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Poetry Analysis/ Discussion

Poppies In July

Little poppies, little hell flames,
Do you do no harm?

You flicker. I cannot touch you.
I put my hands among the flames. Nothing burns

And it exhausts me to watch you
Flickering like that, wrinkly and clear red, like the skin of a mouth.

A mouth just bloodied.
Little bloody skirts!

There are fumes I cannot touch.
Where are your opiates, your nauseous capsules?

If I could bleed, or sleep!
If my mouth could marry a hurt like that!

Or your liquors seep to me, in this glass capsule,
Dulling and stilling.

But colorless. Colorless.


Ted Hughes titled the last poem in Birthday Letters "Red."

Red was your colour.

If not red, then white. But red

Was what you wrapped around you.

Blood red.

And outside the window

Poppies thin and wrinkle-frail

As the skin on blood.

We know from her many references to 'red' and 'blood-red' ("the blood-jet is poetry") that Sylvia Plath associated this color with dynamic life forces, creative forces, even violent forces--released from restriction or confinement. In the last lines of "Ariel," her arrow-self, having been released from "dead stringencies," "flies / Into the red/ Eye, the cauldron of morning." It is the red sun-cauldron of rebirth, of transfiguration.

Before that yearned-for release, however, a different voice speaks, on many occasions. It is the voice of the passive woman, submitting to her psychic and even physical confinement, despairing of ever achieving the release of her imagination and creative power. She beholds the symbols of vitality, like the red tulips in her hospital room, and she bemoans her own powerlessness, her own dullness. At times she can only imagine psychic freedom by transforming herself by being dead:

I didn't want any flowers, I only wanted

To lie with my hand empty.

How free it is turned up and be utterlys, you have no idea how free

The peacefulness is so big it dazes you.

("Tulips," CP161)

Now a year later, in "Poppies in July," the passive woman-voice speaks again, now also as the victim of some abuse she only hints at in the poem, but we know the underlying truth-her husband's betrayal of trust. Any of us whose trust has been betrayed would probably describe the feeling as like getting hit in the face, like getting a painful bloody nose. How to respond? First with rage, certainly, even with claws and fists, but the feeling of betrayal lingers on.

So here we are on CP page 203, witnessing a woman who sits by her window, looking out at some blood-red poppy blossoms.

Little poppies, little hell flames,

Do you do no harm?

In an earlier draft, Plath wrote "at the edge of my eye you burn." Now let us think of connection: fire, touch, burned fingers. But if you are mentally unhinged, you feel nothing.

I put my hands among the flames. Nothing burns.

And in Sylvia's draft:

"My heart is very quiet. The world is a curtain."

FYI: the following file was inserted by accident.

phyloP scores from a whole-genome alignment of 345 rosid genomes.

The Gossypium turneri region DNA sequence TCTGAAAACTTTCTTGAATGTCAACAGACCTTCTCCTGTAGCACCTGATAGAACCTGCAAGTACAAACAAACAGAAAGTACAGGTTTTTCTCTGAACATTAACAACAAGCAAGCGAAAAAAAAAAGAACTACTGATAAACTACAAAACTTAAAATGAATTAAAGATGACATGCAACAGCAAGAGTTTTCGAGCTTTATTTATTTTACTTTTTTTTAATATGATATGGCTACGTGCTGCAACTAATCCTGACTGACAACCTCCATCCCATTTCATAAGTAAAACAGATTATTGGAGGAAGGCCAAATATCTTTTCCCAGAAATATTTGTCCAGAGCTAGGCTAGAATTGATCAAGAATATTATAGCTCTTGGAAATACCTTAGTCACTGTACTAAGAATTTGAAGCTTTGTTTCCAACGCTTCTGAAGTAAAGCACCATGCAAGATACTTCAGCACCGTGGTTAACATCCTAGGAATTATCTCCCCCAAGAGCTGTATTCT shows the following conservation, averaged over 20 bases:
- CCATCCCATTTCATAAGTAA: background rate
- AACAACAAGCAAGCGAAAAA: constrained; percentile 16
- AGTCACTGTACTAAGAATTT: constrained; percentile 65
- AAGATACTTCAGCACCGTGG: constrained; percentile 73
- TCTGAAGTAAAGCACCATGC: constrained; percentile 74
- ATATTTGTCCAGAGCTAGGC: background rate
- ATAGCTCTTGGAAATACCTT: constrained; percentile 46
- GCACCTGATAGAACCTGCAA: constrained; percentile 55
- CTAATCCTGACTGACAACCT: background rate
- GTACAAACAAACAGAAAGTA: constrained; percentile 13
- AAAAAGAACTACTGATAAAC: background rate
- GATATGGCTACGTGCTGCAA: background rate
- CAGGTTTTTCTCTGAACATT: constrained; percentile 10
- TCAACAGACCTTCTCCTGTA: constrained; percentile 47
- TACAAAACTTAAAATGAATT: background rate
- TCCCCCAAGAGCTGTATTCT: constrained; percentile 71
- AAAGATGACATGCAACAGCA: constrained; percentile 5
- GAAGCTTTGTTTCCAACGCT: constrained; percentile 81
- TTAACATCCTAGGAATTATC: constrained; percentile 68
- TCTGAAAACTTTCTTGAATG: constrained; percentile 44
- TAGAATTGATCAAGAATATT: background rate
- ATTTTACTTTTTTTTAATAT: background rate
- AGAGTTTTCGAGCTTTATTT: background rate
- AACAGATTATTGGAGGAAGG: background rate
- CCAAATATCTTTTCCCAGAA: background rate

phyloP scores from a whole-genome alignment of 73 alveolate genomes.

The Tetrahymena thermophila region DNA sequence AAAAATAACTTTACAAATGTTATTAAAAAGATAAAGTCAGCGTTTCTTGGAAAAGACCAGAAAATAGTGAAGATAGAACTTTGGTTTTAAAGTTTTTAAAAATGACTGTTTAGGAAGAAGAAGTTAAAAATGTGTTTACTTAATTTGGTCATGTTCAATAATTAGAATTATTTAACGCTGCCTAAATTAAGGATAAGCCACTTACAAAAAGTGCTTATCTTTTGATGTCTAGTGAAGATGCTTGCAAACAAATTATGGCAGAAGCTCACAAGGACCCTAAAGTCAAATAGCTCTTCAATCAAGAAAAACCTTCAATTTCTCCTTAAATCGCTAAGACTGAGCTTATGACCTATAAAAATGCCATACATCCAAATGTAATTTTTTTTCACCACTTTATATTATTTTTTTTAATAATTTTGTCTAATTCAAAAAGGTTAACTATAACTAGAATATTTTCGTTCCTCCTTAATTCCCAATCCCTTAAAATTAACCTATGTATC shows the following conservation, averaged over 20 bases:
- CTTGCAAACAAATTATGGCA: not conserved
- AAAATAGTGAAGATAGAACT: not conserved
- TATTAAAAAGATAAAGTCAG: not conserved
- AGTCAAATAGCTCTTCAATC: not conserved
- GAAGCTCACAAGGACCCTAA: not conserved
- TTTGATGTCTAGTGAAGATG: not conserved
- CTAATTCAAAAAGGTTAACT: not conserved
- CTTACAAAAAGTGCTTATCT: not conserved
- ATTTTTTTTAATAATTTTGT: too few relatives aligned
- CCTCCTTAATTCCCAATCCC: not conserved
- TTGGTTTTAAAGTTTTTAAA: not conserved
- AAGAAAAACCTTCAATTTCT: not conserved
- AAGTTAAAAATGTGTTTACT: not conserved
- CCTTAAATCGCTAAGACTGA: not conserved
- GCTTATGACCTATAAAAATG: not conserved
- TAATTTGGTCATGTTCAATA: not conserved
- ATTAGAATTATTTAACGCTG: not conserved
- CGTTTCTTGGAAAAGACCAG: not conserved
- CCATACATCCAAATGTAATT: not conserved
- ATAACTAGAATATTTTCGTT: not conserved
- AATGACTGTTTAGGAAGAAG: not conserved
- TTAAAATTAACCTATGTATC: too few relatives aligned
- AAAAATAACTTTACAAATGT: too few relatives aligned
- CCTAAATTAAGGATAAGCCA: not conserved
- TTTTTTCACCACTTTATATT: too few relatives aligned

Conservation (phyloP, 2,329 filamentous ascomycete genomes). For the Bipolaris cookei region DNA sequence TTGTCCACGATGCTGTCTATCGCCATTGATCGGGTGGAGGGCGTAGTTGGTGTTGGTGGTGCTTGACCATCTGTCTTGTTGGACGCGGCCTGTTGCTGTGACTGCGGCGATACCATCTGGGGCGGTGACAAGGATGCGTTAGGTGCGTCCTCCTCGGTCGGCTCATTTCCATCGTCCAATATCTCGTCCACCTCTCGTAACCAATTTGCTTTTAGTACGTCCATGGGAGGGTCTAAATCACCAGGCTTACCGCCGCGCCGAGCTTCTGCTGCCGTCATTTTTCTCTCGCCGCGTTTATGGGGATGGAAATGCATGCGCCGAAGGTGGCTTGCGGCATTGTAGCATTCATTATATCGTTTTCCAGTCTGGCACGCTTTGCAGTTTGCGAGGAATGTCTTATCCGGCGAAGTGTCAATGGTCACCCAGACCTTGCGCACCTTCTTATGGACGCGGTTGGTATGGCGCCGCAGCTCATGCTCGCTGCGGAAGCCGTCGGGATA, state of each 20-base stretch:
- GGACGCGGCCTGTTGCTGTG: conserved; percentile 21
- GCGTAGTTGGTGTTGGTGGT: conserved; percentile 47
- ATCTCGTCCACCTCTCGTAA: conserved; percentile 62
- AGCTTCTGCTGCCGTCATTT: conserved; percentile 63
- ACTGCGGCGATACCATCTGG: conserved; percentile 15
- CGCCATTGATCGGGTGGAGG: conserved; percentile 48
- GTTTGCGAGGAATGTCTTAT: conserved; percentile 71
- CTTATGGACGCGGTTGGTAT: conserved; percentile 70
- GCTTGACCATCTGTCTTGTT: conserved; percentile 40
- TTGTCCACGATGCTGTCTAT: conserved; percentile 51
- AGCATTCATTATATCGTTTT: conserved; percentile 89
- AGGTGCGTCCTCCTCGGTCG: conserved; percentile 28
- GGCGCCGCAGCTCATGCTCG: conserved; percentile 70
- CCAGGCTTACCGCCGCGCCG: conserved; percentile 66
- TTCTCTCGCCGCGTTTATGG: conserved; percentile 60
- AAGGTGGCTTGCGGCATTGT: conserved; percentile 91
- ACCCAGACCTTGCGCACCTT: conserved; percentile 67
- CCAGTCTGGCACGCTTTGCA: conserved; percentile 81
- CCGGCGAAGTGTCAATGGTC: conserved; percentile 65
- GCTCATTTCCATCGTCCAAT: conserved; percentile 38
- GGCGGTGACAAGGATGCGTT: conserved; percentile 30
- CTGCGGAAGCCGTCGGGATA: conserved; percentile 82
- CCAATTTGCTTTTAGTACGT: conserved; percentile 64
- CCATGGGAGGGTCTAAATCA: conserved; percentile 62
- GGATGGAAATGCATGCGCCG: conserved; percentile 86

I remember the passages in I Never Promised You a Rose Garden where the girl desperately burns herself, hoping at last to feel something (finally she does, and it is a triumph). For the woman who speaks in this poem, to feel nothing is evidently worse than death. The following lines contain the image that Hughes picked up for "Red." Talking to the poppies, she says:

And it exhausts me to watch you

Flickering like that, wrinkly and clear red, like the skin of a mouth.

A mouth just bloodied

(and the draft Plath added: "a mouth just left by a fist")

Metaphorically, if not literally, the betrayed victim has been hit in the face, yet she finds herself passive, yearning for a poppy-derived opiate just so she can sleep:

If I could bleed, or sleep!--

If my mouth could marry a hurt like that!

(in the draft: "mouth could marry such redness")

So there is no physical wound-if only there were! Between the two lines quoted above, Plath wrote "I am unattached. I am unattached." In "this glass capsule/ Dulling and stilling," she wishes the opiate liquors would penetrate. The glass capsule is recognizably The Bell Jar-a psychic return to Esther Greenwood's loss of contact with sense. As we know from Sylvia's journals, the fear of losing her senses, of losing her power to imagine, was Sylvia's worst fear.

Inside The Bell Jar, if the dulling, stilling liquors were to penetrate, they would be "Colorless." The poem ends at the opposite pole to blood-redness. When sense is removed, life is lost.

When I ask myself what is the evident purpose of this poem, I turn to the whole purpose of the Ariel poems composed during the year of 1962. Each one seems to serve as an act of throwing off "dead stringencies." They are enactments of rage, despair, and determination, all to help re-fashion and restore a damaged mind. A succession of voices, each a kind of caricature, projects the poet's will to exorcise her demons and become whole again.

Jack Folsom
Sharon, Vermont, USA
Thursday, September 15, 2005

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